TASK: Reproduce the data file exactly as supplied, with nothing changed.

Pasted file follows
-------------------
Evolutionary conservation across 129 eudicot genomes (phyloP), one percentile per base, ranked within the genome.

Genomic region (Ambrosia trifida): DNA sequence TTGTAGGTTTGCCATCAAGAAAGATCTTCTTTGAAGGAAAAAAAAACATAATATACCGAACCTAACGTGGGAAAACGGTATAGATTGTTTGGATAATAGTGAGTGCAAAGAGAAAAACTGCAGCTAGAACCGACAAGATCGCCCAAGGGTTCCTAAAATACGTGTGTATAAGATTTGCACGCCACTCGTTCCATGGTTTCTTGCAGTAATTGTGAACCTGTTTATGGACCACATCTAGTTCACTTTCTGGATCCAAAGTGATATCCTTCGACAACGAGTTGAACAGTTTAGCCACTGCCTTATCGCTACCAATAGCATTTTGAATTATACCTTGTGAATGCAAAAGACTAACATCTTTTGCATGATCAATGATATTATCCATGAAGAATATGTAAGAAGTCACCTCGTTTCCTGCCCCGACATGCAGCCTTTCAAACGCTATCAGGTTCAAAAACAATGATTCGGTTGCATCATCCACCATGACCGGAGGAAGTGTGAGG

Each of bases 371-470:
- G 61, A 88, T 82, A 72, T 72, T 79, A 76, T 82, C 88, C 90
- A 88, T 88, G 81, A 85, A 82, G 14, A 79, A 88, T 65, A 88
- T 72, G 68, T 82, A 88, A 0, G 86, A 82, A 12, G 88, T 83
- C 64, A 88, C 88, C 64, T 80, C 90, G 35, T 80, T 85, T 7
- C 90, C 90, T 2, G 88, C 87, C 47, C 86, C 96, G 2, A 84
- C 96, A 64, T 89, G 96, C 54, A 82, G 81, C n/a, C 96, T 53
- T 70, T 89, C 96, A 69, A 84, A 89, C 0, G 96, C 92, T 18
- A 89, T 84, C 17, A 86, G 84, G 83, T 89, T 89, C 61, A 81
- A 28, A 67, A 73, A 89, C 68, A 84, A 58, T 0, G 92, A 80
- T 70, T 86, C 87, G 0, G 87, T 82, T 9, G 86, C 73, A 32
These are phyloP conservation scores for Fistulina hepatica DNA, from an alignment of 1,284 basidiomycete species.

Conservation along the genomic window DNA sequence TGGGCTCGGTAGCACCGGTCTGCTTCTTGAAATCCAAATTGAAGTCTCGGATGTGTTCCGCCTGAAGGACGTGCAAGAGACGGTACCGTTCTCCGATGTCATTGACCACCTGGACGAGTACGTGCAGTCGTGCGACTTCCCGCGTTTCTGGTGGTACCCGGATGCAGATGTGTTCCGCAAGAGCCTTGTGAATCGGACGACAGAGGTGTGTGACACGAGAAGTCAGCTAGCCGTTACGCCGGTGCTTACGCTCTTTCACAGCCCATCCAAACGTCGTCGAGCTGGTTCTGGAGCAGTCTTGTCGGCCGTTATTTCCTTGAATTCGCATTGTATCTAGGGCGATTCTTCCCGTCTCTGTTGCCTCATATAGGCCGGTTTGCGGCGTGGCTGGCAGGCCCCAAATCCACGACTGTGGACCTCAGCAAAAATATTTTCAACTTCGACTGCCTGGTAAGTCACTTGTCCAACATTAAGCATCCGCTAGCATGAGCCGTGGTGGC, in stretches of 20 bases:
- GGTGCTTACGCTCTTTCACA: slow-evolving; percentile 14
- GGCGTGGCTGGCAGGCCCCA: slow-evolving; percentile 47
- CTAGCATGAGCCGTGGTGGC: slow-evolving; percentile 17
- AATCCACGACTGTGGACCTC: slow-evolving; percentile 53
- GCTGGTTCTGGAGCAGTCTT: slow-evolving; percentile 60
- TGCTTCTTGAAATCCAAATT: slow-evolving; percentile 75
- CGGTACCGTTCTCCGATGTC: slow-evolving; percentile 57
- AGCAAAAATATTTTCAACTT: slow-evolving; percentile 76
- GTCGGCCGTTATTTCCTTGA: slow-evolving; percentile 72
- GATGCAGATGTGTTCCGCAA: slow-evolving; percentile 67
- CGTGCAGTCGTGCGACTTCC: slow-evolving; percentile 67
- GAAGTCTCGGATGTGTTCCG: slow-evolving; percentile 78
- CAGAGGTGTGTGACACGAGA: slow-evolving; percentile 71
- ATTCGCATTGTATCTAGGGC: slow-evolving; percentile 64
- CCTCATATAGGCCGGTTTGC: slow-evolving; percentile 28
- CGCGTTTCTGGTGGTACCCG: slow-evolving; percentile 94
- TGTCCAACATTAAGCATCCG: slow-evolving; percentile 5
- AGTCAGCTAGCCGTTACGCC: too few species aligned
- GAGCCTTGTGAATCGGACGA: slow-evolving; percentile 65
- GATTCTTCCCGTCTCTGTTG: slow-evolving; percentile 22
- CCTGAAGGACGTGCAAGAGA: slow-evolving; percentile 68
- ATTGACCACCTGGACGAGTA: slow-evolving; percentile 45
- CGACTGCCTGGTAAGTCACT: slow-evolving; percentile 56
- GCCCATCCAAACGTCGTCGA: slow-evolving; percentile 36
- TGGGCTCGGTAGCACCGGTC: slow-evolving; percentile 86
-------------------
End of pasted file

Evolutionary conservation across 129 eudicot genomes (phyloP), one percentile per base, ranked within the genome.

Genomic region (Ambrosia trifida): DNA sequence TTGTAGGTTTGCCATCAAGAAAGATCTTCTTTGAAGGAAAAAAAAACATAATATACCGAACCTAACGTGGGAAAACGGTATAGATTGTTTGGATAATAGTGAGTGCAAAGAGAAAAACTGCAGCTAGAACCGACAAGATCGCCCAAGGGTTCCTAAAATACGTGTGTATAAGATTTGCACGCCACTCGTTCCATGGTTTCTTGCAGTAATTGTGAACCTGTTTATGGACCACATCTAGTTCACTTTCTGGATCCAAAGTGATATCCTTCGACAACGAGTTGAACAGTTTAGCCACTGCCTTATCGCTACCAATAGCATTTTGAATTATACCTTGTGAATGCAAAAGACTAACATCTTTTGCATGATCAATGATATTATCCATGAAGAATATGTAAGAAGTCACCTCGTTTCCTGCCCCGACATGCAGCCTTTCAAACGCTATCAGGTTCAAAAACAATGATTCGGTTGCATCATCCACCATGACCGGAGGAAGTGTGAGG

Each of bases 371-470:
- G 61, A 88, T 82, A 72, T 72, T 79, A 76, T 82, C 88, C 90
- A 88, T 88, G 81, A 85, A 82, G 14, A 79, A 88, T 65, A 88
- T 72, G 68, T 82, A 88, A 0, G 86, A 82, A 12, G 88, T 83
- C 64, A 88, C 88, C 64, T 80, C 90, G 35, T 80, T 85, T 7
- C 90, C 90, T 2, G 88, C 87, C 47, C 86, C 96, G 2, A 84
- C 96, A 64, T 89, G 96, C 54, A 82, G 81, C n/a, C 96, T 53
- T 70, T 89, C 96, A 69, A 84, A 89, C 0, G 96, C 92, T 18
- A 89, T 84, C 17, A 86, G 84, G 83, T 89, T 89, C 61, A 81
- A 28, A 67, A 73, A 89, C 68, A 84, A 58, T 0, G 92, A 80
- T 70, T 86, C 87, G 0, G 87, T 82, T 9, G 86, C 73, A 32
These are phyloP conservation scores for Fistulina hepatica DNA, from an alignment of 1,284 basidiomycete species.

Conservation along the genomic window DNA sequence TGGGCTCGGTAGCACCGGTCTGCTTCTTGAAATCCAAATTGAAGTCTCGGATGTGTTCCGCCTGAAGGACGTGCAAGAGACGGTACCGTTCTCCGATGTCATTGACCACCTGGACGAGTACGTGCAGTCGTGCGACTTCCCGCGTTTCTGGTGGTACCCGGATGCAGATGTGTTCCGCAAGAGCCTTGTGAATCGGACGACAGAGGTGTGTGACACGAGAAGTCAGCTAGCCGTTACGCCGGTGCTTACGCTCTTTCACAGCCCATCCAAACGTCGTCGAGCTGGTTCTGGAGCAGTCTTGTCGGCCGTTATTTCCTTGAATTCGCATTGTATCTAGGGCGATTCTTCCCGTCTCTGTTGCCTCATATAGGCCGGTTTGCGGCGTGGCTGGCAGGCCCCAAATCCACGACTGTGGACCTCAGCAAAAATATTTTCAACTTCGACTGCCTGGTAAGTCACTTGTCCAACATTAAGCATCCGCTAGCATGAGCCGTGGTGGC, in stretches of 20 bases:
- GGTGCTTACGCTCTTTCACA: slow-evolving; percentile 14
- GGCGTGGCTGGCAGGCCCCA: slow-evolving; percentile 47
- CTAGCATGAGCCGTGGTGGC: slow-evolving; percentile 17
- AATCCACGACTGTGGACCTC: slow-evolving; percentile 53
- GCTGGTTCTGGAGCAGTCTT: slow-evolving; percentile 60
- TGCTTCTTGAAATCCAAATT: slow-evolving; percentile 75
- CGGTACCGTTCTCCGATGTC: slow-evolving; percentile 57
- AGCAAAAATATTTTCAACTT: slow-evolving; percentile 76
- GTCGGCCGTTATTTCCTTGA: slow-evolving; percentile 72
- GATGCAGATGTGTTCCGCAA: slow-evolving; percentile 67
- CGTGCAGTCGTGCGACTTCC: slow-evolving; percentile 67
- GAAGTCTCGGATGTGTTCCG: slow-evolving; percentile 78
- CAGAGGTGTGTGACACGAGA: slow-evolving; percentile 71
- ATTCGCATTGTATCTAGGGC: slow-evolving; percentile 64
- CCTCATATAGGCCGGTTTGC: slow-evolving; percentile 28
- CGCGTTTCTGGTGGTACCCG: slow-evolving; percentile 94
- TGTCCAACATTAAGCATCCG: slow-evolving; percentile 5
- AGTCAGCTAGCCGTTACGCC: too few species aligned
- GAGCCTTGTGAATCGGACGA: slow-evolving; percentile 65
- GATTCTTCCCGTCTCTGTTG: slow-evolving; percentile 22
- CCTGAAGGACGTGCAAGAGA: slow-evolving; percentile 68
- ATTGACCACCTGGACGAGTA: slow-evolving; percentile 45
- CGACTGCCTGGTAAGTCACT: slow-evolving; percentile 56
- GCCCATCCAAACGTCGTCGA: slow-evolving; percentile 36
- TGGGCTCGGTAGCACCGGTC: slow-evolving; percentile 86